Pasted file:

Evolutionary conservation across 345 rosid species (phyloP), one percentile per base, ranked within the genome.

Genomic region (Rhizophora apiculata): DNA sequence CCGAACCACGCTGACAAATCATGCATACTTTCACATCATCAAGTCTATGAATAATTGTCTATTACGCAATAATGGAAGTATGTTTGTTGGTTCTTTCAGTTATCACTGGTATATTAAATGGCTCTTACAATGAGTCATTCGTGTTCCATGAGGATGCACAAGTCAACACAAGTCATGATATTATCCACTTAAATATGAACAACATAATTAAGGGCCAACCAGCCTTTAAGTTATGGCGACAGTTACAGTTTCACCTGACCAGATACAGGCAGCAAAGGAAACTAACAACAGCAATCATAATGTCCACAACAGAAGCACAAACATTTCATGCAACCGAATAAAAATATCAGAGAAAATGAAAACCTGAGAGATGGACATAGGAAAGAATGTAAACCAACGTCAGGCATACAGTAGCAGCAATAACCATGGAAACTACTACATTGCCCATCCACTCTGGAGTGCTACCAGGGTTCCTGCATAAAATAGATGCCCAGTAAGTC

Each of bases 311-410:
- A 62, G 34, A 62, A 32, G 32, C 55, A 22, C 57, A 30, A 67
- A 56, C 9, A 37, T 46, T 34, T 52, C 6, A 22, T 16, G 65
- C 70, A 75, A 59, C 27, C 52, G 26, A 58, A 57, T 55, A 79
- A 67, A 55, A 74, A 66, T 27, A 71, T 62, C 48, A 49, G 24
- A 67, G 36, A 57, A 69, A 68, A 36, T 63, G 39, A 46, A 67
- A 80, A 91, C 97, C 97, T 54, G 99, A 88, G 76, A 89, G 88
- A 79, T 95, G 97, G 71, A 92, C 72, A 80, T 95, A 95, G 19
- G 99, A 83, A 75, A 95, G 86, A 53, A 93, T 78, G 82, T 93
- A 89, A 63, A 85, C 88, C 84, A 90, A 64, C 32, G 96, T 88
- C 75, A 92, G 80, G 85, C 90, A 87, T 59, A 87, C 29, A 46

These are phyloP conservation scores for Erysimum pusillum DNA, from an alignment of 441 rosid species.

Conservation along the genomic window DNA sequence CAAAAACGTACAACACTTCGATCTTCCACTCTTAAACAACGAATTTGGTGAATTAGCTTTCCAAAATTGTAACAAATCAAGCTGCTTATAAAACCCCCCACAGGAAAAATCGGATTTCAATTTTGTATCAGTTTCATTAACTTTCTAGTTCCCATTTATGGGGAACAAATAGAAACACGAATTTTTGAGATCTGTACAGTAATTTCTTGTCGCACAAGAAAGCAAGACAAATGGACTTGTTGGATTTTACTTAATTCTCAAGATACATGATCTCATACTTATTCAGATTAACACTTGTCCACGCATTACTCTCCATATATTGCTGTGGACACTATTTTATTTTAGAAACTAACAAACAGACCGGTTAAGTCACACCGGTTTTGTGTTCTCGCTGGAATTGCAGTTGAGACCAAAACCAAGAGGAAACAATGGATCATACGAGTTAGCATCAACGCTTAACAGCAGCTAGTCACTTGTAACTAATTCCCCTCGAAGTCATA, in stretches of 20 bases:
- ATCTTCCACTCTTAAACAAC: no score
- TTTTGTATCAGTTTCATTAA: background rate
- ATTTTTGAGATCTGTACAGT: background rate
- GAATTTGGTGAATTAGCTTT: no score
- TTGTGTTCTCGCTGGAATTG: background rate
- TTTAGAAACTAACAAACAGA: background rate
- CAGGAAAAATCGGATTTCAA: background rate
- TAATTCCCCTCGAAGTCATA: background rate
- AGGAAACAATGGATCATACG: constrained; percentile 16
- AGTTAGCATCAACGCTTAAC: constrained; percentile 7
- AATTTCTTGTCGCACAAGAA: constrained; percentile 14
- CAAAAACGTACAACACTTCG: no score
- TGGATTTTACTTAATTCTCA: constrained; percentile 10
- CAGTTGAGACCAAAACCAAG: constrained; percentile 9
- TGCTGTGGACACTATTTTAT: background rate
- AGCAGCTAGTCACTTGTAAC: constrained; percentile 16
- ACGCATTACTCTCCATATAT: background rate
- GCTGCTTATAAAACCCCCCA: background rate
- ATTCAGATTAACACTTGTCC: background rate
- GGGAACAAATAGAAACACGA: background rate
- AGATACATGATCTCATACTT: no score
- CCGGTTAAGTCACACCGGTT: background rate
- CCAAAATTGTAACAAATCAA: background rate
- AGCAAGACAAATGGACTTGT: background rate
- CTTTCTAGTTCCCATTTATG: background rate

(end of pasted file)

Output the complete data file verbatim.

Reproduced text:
Evolutionary conservation across 345 rosid species (phyloP), one percentile per base, ranked within the genome.

Genomic region (Rhizophora apiculata): DNA sequence CCGAACCACGCTGACAAATCATGCATACTTTCACATCATCAAGTCTATGAATAATTGTCTATTACGCAATAATGGAAGTATGTTTGTTGGTTCTTTCAGTTATCACTGGTATATTAAATGGCTCTTACAATGAGTCATTCGTGTTCCATGAGGATGCACAAGTCAACACAAGTCATGATATTATCCACTTAAATATGAACAACATAATTAAGGGCCAACCAGCCTTTAAGTTATGGCGACAGTTACAGTTTCACCTGACCAGATACAGGCAGCAAAGGAAACTAACAACAGCAATCATAATGTCCACAACAGAAGCACAAACATTTCATGCAACCGAATAAAAATATCAGAGAAAATGAAAACCTGAGAGATGGACATAGGAAAGAATGTAAACCAACGTCAGGCATACAGTAGCAGCAATAACCATGGAAACTACTACATTGCCCATCCACTCTGGAGTGCTACCAGGGTTCCTGCATAAAATAGATGCCCAGTAAGTC

Each of bases 311-410:
- A 62, G 34, A 62, A 32, G 32, C 55, A 22, C 57, A 30, A 67
- A 56, C 9, A 37, T 46, T 34, T 52, C 6, A 22, T 16, G 65
- C 70, A 75, A 59, C 27, C 52, G 26, A 58, A 57, T 55, A 79
- A 67, A 55, A 74, A 66, T 27, A 71, T 62, C 48, A 49, G 24
- A 67, G 36, A 57, A 69, A 68, A 36, T 63, G 39, A 46, A 67
- A 80, A 91, C 97, C 97, T 54, G 99, A 88, G 76, A 89, G 88
- A 79, T 95, G 97, G 71, A 92, C 72, A 80, T 95, A 95, G 19
- G 99, A 83, A 75, A 95, G 86, A 53, A 93, T 78, G 82, T 93
- A 89, A 63, A 85, C 88, C 84, A 90, A 64, C 32, G 96, T 88
- C 75, A 92, G 80, G 85, C 90, A 87, T 59, A 87, C 29, A 46

These are phyloP conservation scores for Erysimum pusillum DNA, from an alignment of 441 rosid species.

Conservation along the genomic window DNA sequence CAAAAACGTACAACACTTCGATCTTCCACTCTTAAACAACGAATTTGGTGAATTAGCTTTCCAAAATTGTAACAAATCAAGCTGCTTATAAAACCCCCCACAGGAAAAATCGGATTTCAATTTTGTATCAGTTTCATTAACTTTCTAGTTCCCATTTATGGGGAACAAATAGAAACACGAATTTTTGAGATCTGTACAGTAATTTCTTGTCGCACAAGAAAGCAAGACAAATGGACTTGTTGGATTTTACTTAATTCTCAAGATACATGATCTCATACTTATTCAGATTAACACTTGTCCACGCATTACTCTCCATATATTGCTGTGGACACTATTTTATTTTAGAAACTAACAAACAGACCGGTTAAGTCACACCGGTTTTGTGTTCTCGCTGGAATTGCAGTTGAGACCAAAACCAAGAGGAAACAATGGATCATACGAGTTAGCATCAACGCTTAACAGCAGCTAGTCACTTGTAACTAATTCCCCTCGAAGTCATA, in stretches of 20 bases:
- ATCTTCCACTCTTAAACAAC: no score
- TTTTGTATCAGTTTCATTAA: background rate
- ATTTTTGAGATCTGTACAGT: background rate
- GAATTTGGTGAATTAGCTTT: no score
- TTGTGTTCTCGCTGGAATTG: background rate
- TTTAGAAACTAACAAACAGA: background rate
- CAGGAAAAATCGGATTTCAA: background rate
- TAATTCCCCTCGAAGTCATA: background rate
- AGGAAACAATGGATCATACG: constrained; percentile 16
- AGTTAGCATCAACGCTTAAC: constrained; percentile 7
- AATTTCTTGTCGCACAAGAA: constrained; percentile 14
- CAAAAACGTACAACACTTCG: no score
- TGGATTTTACTTAATTCTCA: constrained; percentile 10
- CAGTTGAGACCAAAACCAAG: constrained; percentile 9
- TGCTGTGGACACTATTTTAT: background rate
- AGCAGCTAGTCACTTGTAAC: constrained; percentile 16
- ACGCATTACTCTCCATATAT: background rate
- GCTGCTTATAAAACCCCCCA: background rate
- ATTCAGATTAACACTTGTCC: background rate
- GGGAACAAATAGAAACACGA: background rate
- AGATACATGATCTCATACTT: no score
- CCGGTTAAGTCACACCGGTT: background rate
- CCAAAATTGTAACAAATCAA: background rate
- AGCAAGACAAATGGACTTGT: background rate
- CTTTCTAGTTCCCATTTATG: background rate